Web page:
May 19, 2005 1:08 PM PDT

Ted Waitt leaves Gateway board

Gateway co-founder Ted Waitt resigned on Thursday as the computer maker's chairman and as a director, saying he now wants to pursue philanthropic and business interests.

Ted Waitt
Ted Waitt
Gateway founder

Waitt, who served as Gateway chairman for 20 years, addressed the company's investors during its annual meeting in Costa Mesa, Calif. His departure comes at a time when sales of Gateway computers are showing signs of a turnaround and the company is about to post its first profitable year since 2000.

"When I look back through the 1980s and 1990s, those were some of the funniest experiences I had and, sometimes, some of the most difficult...but I'm a better person for it, no doubt," said Waitt, who is leaving the company a year before his term as chairman expires.

The 42-year-old former Iowan has indeed had a wild ride with the company, which, in keeping with its Midwest origins, was known for packaging its computers in boxes designed to look like black-and-white cowhide. Waitt said the machines are so heavily linked to his identity that "people confuse me with Gateway."

Waitt, who in 2000 had returned to his post as CEO and last year turned the job over to Wayne Inouye, said his plans include further focus on his private investment firm, Avalon Capital Group, and on several institutes that bear his name, including the Waitt Institute for Scientific Discovery and the Waitt Institute for Historical Discovery.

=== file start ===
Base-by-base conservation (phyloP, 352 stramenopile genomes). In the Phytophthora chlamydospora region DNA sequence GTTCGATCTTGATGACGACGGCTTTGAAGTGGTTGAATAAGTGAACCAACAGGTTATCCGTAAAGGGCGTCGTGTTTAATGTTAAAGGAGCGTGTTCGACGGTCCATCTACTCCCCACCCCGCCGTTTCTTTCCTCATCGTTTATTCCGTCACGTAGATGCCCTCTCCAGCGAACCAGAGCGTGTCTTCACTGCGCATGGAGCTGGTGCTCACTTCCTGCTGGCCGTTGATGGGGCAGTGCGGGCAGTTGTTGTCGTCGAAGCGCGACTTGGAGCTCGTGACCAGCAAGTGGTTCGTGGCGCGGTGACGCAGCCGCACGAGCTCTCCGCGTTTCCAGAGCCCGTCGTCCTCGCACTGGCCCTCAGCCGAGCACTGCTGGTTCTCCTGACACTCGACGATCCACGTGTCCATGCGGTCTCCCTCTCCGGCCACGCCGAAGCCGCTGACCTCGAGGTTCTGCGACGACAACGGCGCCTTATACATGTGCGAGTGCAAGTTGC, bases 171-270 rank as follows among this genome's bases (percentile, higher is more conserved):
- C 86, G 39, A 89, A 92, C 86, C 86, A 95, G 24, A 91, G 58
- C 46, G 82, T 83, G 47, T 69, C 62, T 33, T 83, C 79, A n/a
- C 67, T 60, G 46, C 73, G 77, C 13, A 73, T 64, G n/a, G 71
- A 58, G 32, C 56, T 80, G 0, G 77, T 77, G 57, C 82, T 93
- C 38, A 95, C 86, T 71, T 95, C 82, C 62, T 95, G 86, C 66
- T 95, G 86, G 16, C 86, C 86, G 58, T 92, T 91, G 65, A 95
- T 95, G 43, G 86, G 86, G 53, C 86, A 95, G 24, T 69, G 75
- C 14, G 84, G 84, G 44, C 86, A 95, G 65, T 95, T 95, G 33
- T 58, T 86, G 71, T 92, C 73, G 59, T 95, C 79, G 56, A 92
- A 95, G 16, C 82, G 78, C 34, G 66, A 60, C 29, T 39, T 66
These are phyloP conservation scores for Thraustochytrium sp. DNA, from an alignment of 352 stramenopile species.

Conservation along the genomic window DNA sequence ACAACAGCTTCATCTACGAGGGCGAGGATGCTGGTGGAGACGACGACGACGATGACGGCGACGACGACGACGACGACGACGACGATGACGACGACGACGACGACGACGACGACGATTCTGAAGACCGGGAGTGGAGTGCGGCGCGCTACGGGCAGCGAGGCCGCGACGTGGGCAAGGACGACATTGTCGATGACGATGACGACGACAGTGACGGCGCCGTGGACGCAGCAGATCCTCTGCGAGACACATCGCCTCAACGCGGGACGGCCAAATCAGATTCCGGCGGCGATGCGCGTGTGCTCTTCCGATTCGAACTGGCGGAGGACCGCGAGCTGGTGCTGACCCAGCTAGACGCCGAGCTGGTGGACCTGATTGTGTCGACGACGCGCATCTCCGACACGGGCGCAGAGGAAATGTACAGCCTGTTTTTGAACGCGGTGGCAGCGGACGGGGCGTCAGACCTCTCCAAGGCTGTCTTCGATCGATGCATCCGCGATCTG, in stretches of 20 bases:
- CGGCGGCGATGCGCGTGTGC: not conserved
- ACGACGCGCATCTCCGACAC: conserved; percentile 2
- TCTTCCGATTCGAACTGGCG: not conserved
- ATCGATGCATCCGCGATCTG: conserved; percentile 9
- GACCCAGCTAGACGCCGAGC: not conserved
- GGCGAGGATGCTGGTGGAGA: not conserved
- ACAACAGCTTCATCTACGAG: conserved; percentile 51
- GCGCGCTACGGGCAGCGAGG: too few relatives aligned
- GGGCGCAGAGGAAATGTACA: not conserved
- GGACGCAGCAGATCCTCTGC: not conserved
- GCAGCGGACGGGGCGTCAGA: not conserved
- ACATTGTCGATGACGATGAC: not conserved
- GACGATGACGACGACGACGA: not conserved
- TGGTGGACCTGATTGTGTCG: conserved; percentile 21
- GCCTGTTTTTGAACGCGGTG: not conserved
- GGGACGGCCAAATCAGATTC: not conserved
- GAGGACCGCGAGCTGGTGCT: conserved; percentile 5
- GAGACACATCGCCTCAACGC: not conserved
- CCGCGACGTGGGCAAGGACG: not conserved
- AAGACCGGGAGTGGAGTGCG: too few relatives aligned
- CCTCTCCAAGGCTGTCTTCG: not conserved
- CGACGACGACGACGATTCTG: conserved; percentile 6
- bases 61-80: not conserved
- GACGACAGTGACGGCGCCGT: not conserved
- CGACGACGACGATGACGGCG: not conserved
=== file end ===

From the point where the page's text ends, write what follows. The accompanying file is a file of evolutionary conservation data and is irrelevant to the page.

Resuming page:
Richard Snyder will take over for Waitt as chairman. Snyder has been a Gateway board member since 1991 and a former president and chief operating officer with the company.

Waitt issued high praise for Snyder in his new role, saying, "I can't think of anyone better or more proud of to call the next chair of Gateway."

The past year has been difficult for the company. Gateway, which acquired eMachines last year and saw Inouye assume the CEO title, cut costs extensively. But the company was able to post profits in three consecutive quarters and is in line for its first profitable year since 2000, Inouye said.

"We effectively disassembled the company and went through a lot emotionally," Inouye said. "We had loyal employees who worked their butts off."

 

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